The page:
Developers working with West Virginia University allegedly failed to pay nearly $7.2 million dollars to the construction company that built University Place, according to a civil suit filed Wednesday in Monongalia County Circuit Court. Among other things, Turner Construction Company alleges that West Virginia Campus Housing, the company responsible for the public private partnership of the development, breached its contract. … WVU entered into a public-private partnership in 2012 with Paradigm Development Group to construct UPlace after the University’s Board of Governors approved a 5-acre land acquisition, according to a previous report by The Daily Athenaeum. Paradigm is WVCH’s parent company, according to the suit. … Once construction was underway, WVCH allegedly failed to make full payments to Turner Construction. Still, WVCH subleased the premises to WVU. … In July 2014, UPlace faced harsh criticism after it notified future residents that the complex would not be ready in time for its mid-August move-in date as originally promised. UPlace cited delays in construction after poor winter weather. Residents were forced into alternative living arrangements for most of the fall 2014 semester until UPlace opened in late November that year.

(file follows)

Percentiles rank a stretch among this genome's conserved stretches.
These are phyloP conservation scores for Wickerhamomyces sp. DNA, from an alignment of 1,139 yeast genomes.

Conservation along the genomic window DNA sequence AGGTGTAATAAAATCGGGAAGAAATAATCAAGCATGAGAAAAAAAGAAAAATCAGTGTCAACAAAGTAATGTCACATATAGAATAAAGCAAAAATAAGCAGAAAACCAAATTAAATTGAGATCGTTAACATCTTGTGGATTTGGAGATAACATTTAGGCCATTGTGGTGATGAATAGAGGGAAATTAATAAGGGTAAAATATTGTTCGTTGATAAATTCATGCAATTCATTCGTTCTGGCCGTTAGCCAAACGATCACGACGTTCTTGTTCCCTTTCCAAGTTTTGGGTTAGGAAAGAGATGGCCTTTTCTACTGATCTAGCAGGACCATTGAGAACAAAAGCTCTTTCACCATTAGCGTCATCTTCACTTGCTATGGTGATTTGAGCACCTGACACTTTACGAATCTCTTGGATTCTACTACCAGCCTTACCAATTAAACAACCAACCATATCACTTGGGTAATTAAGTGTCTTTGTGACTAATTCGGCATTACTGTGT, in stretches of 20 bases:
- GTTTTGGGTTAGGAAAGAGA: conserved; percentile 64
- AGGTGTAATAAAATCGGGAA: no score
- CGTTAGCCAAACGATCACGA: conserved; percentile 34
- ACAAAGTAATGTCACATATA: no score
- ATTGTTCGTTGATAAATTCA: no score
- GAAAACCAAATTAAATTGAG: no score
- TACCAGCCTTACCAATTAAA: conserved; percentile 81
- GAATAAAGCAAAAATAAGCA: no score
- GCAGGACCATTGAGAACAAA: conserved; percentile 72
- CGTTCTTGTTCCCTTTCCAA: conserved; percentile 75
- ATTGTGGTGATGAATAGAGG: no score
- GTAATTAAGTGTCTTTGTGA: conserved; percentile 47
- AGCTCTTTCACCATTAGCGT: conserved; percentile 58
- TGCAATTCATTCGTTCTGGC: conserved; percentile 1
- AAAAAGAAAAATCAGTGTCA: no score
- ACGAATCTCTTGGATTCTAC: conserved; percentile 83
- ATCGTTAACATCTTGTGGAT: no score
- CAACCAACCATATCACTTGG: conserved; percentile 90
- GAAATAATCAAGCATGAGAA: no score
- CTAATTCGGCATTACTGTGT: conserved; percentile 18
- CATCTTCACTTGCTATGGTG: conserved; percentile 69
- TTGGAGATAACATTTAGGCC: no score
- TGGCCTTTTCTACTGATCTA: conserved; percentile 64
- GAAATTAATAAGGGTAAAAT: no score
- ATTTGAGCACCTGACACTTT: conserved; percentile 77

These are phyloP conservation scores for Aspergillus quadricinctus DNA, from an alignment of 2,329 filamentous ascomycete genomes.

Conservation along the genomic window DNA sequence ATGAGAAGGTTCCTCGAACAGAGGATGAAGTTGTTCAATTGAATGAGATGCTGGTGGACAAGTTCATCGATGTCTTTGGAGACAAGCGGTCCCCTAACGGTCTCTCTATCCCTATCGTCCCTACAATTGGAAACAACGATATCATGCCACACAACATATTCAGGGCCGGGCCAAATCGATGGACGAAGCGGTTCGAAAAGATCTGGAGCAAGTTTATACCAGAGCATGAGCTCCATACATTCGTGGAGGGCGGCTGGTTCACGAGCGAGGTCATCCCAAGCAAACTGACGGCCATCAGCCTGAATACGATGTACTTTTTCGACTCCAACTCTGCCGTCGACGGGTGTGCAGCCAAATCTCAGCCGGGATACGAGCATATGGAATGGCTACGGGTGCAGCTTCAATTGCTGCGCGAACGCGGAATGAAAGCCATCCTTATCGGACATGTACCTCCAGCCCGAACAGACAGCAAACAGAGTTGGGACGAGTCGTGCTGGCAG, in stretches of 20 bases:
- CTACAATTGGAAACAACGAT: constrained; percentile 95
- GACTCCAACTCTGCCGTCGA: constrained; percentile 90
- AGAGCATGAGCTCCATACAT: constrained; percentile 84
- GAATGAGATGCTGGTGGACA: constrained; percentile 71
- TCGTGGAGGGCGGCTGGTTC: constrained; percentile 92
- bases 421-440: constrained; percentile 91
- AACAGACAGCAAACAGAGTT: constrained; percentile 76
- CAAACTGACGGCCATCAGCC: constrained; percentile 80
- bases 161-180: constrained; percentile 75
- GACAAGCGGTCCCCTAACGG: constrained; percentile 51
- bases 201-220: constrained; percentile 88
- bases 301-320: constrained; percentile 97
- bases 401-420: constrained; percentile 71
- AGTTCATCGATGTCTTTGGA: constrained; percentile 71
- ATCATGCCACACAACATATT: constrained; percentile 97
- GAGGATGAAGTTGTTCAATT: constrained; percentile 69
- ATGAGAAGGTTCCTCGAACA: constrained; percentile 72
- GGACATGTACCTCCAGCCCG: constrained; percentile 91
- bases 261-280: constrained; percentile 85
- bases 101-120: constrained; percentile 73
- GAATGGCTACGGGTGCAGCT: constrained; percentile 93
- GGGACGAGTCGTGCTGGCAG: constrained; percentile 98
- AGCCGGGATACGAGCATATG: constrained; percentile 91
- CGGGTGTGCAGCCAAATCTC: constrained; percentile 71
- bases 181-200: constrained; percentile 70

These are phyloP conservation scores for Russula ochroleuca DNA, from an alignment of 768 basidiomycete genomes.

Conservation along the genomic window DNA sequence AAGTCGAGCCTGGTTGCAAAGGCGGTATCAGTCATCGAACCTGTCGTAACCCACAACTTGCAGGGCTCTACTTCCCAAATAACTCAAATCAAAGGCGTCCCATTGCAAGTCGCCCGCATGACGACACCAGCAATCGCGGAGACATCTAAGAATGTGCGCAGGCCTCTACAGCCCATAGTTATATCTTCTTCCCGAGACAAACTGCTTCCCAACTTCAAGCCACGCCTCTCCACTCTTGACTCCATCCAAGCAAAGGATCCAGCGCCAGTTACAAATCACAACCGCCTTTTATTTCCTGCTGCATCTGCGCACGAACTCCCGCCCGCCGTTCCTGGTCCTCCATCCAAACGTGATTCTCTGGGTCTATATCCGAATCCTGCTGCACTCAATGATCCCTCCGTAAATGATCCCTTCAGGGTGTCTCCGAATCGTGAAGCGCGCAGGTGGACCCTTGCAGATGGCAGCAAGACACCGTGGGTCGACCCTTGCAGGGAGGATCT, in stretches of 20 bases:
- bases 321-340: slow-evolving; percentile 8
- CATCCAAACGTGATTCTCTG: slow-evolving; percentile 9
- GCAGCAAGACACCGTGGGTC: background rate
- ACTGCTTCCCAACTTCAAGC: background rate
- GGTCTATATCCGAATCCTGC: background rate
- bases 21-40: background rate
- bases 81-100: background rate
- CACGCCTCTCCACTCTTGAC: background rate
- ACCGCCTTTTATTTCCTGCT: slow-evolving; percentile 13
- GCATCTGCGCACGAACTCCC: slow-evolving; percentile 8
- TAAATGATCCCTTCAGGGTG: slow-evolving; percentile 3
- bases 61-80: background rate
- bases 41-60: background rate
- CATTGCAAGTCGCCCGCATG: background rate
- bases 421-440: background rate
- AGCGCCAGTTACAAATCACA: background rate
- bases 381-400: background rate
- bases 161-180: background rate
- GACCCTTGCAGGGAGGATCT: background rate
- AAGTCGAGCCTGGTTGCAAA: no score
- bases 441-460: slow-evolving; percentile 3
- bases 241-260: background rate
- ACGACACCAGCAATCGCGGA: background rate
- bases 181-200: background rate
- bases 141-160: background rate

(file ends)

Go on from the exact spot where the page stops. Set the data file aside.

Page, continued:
A Monday report from the Office of the State Auditor lists several findings related to overbilling and invoices lacking proper documentation in regard to a food service provider’s contract with San Juan College. … Litke said the review found that invoices provided by Sodexo were listed by category but did not provide details or supporting documentation. He said Sodexo now provides additional documentation with each monthly invoice. Litke said he found the more than $16,000 in charges that lacked documentation a little disconcerting. But Sodexo has provided the missing documentation to the college since the report was issued, he said. One of the items listed in the finding was $19,826 Sodexo billed the college in February 2014 for relocation costs for the company’s general manager to move from Wyoming to New Mexico. According to the report, Sodexo did not seek the required approval of the college before approving the request.
The University of Akron is hiring Aramark to take over its dining services. The school, which has run its own food service since it was founded, announced the move this week. … The contract with Aramark is still being finalized, a UA spokesman said Tuesday, and wasn’t available for review. It also wasn’t immediately clear how many companies bid for the work or what would happen to the university employees. The school employed about 80 full- and part-time food, catering and retail workers, not including students. … Aramark runs dining services at 2,200 colleges, universities and school districts — in addition to overseeing food operations at stadiums, arenas, prisons and businesses.